Knight Templar Skull and Bones Apron

This picture shows how the apron was worn.

An authentic Knights Templar Antique from the late 1800′s.  It is a triangular Skull & Bones Apron which is no longer used among Knights Templars.  This black velvet apron has become highly sought after by Sir Knights and collectors.  It is a beautiful piece, the crossed swords and skull and crossbones are crafted out of sterling silver. The black velvet is a symbol of our mortality, the skull symbolizes Golgotha (the place of the skulls) where Jesus died, and the bones are in the shape of the passion cross (how Jesus carried his cross).

Deeply rooted in the heritage of the ancient Templars, the Knight Templar apron draws its symbolism from the past, to create a tie between those ancient Templars and the modern Masonic Knight Templar. The black of the apron reminds the Sir Knight of the martyrdom of Jacques DeMolay, and the central, and most striking emblem of the apron the skull and crossed bones - the symbol of the last of mortality.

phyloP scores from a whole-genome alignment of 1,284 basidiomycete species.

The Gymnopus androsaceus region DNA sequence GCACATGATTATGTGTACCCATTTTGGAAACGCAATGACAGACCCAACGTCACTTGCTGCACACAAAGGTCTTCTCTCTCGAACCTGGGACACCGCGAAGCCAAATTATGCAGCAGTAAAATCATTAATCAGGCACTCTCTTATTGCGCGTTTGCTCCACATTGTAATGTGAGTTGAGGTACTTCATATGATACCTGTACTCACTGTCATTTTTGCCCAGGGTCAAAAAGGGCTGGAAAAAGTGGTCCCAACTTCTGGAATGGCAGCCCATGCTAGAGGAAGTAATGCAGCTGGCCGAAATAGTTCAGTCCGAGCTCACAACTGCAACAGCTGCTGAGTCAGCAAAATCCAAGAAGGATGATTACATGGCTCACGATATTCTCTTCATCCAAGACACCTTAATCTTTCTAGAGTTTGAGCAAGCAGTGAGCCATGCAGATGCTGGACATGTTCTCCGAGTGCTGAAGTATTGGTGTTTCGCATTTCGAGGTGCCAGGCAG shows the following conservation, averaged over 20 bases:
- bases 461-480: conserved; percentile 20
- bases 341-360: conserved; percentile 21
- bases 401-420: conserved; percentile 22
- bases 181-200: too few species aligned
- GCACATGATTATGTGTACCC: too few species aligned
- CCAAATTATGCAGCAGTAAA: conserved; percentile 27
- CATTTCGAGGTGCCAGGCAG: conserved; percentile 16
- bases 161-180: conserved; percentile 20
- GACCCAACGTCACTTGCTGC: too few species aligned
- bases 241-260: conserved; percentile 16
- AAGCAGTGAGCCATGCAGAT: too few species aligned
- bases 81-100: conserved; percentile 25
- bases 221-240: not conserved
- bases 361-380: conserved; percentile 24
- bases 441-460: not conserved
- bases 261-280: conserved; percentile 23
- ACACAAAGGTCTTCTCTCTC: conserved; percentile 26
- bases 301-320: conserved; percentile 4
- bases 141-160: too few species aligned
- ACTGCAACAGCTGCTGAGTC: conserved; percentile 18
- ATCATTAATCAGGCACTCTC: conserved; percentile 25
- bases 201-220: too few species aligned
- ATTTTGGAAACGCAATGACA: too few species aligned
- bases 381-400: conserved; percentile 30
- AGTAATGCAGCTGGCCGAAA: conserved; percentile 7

The skull and crossed bones were adopted as an emblem of the ancient Templars between the third and fourth crusade. The legend is one based on love, and is handed down as thus:

According to legend, a Templar fell in love with a beautiful noblewoman of Maraclea.  She died before they could be married, but he could not endure to be separated from her, and dug up the body, and with full ceremonies married what was left of the corpse. After the body was reburied and he returned home, a voice came to him in a dream and told him to return in nine years. When he returned, he found only the skull and two large leg bones preserved enough to be moved.  The voice spoke to him again and told him to guard and keep them always, and he would be successful in all his undertakings.  Thereafter he prospered greatly and defeated all his enemies.

The skull and bones was passed on to the Templars at his death, and as mentioned was credited with their rise to affluence and power.

A special "Thank You" to Brother Johnny T. Asher for submitting the wonderful picture of his Knight Templar apron!

 

 

         

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